Thursday, December 19, 2013

Republic of terror

While many countries are taking huge steps toward democracy across the the globe, North Korea’s leader Kim Jong-un eliminated his paternal uncle Jang Song-thaek, publicly regarded as the second most powerful man in the totalitarian state.

The execution serves as a warning to oppositional fractions within North Korea: zero tolerance.

Sadly the world was powerless to stop such an act. Even the North Korea’s most important ally, China, refrained from punishing the young leader, although Chinese President Xi Jinping has clearly demonstrated displeasure with Kim for his insistence on continuing his nuclear program.

Kim’s execution of the husband of his aunt, Kim Kyong-hui, was a clear sign to the outside world that as the true leader of the impoverished state he could do whatever he wanted.

The young Kim treats North Korea as the property he has inherited from his father Kim Jong-il and terrorizes whoever tries to question his rule.

Kim Jong-il himself took over absolute power from his father Kim Il-sung, the republic’s founding father.

Even those who dislike Barack Obama’s administration would agree with Secretary of State John Kerry’s description of Kim’s brutality: “It tells us a lot about, first of all, how ruthless and reckless he is,” Kerry said during an ABC interview.

“It also tells us a lot about how insecure he is, to a certain degree,” Kerry told Reuters.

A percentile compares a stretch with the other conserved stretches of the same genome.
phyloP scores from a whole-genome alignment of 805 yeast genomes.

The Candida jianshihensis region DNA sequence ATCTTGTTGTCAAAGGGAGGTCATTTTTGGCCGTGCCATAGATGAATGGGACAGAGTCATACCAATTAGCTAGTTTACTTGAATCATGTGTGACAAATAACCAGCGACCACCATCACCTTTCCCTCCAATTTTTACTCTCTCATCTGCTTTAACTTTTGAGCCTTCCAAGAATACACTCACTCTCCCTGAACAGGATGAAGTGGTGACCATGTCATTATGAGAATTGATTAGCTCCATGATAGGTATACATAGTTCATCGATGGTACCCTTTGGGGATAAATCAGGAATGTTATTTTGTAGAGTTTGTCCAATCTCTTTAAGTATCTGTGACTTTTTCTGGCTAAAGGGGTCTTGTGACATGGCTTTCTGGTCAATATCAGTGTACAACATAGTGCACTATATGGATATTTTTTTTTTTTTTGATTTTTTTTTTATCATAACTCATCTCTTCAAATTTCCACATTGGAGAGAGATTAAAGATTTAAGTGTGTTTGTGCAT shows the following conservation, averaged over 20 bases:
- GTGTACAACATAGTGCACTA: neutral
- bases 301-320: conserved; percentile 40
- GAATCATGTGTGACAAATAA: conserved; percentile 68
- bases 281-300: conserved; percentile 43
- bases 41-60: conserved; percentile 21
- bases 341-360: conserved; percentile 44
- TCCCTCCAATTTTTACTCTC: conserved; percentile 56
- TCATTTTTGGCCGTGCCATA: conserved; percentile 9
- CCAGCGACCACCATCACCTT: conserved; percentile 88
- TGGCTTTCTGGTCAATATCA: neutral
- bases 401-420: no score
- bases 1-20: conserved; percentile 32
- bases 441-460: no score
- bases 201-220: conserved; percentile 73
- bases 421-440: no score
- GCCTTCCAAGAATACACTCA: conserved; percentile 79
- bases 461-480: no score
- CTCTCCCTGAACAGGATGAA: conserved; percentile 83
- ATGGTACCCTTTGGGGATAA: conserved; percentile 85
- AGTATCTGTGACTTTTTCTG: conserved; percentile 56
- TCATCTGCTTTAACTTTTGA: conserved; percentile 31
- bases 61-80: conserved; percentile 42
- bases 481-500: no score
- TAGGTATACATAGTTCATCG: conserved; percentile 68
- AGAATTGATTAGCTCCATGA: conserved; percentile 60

China needs to take harsher measures against the young North Korean leader, because at the end of the day the Asian giant will have to bear the brunt of Kim’s iron-fist regime. We can say that Pyongyang’s economy totally depends on China’s generosity.

Kim can no longer emulate his father’s extortion tactics in dealing with South Korea, Japan and the US.

Due to historical reasons, Indonesia could play an important role in persuading the North Korean leader to concentrate on economic development rather than pursuing its nuclear ambitions.

To be frank, it is an absurd hope because even a powerful country like China could do nothing to stop the North Korean ruler from inciting terror in his own people.

How long should the world allow the Kim regime to continue to put regional security and the safety of the North Korean people at risk? The Jakarta Post | Editorial |

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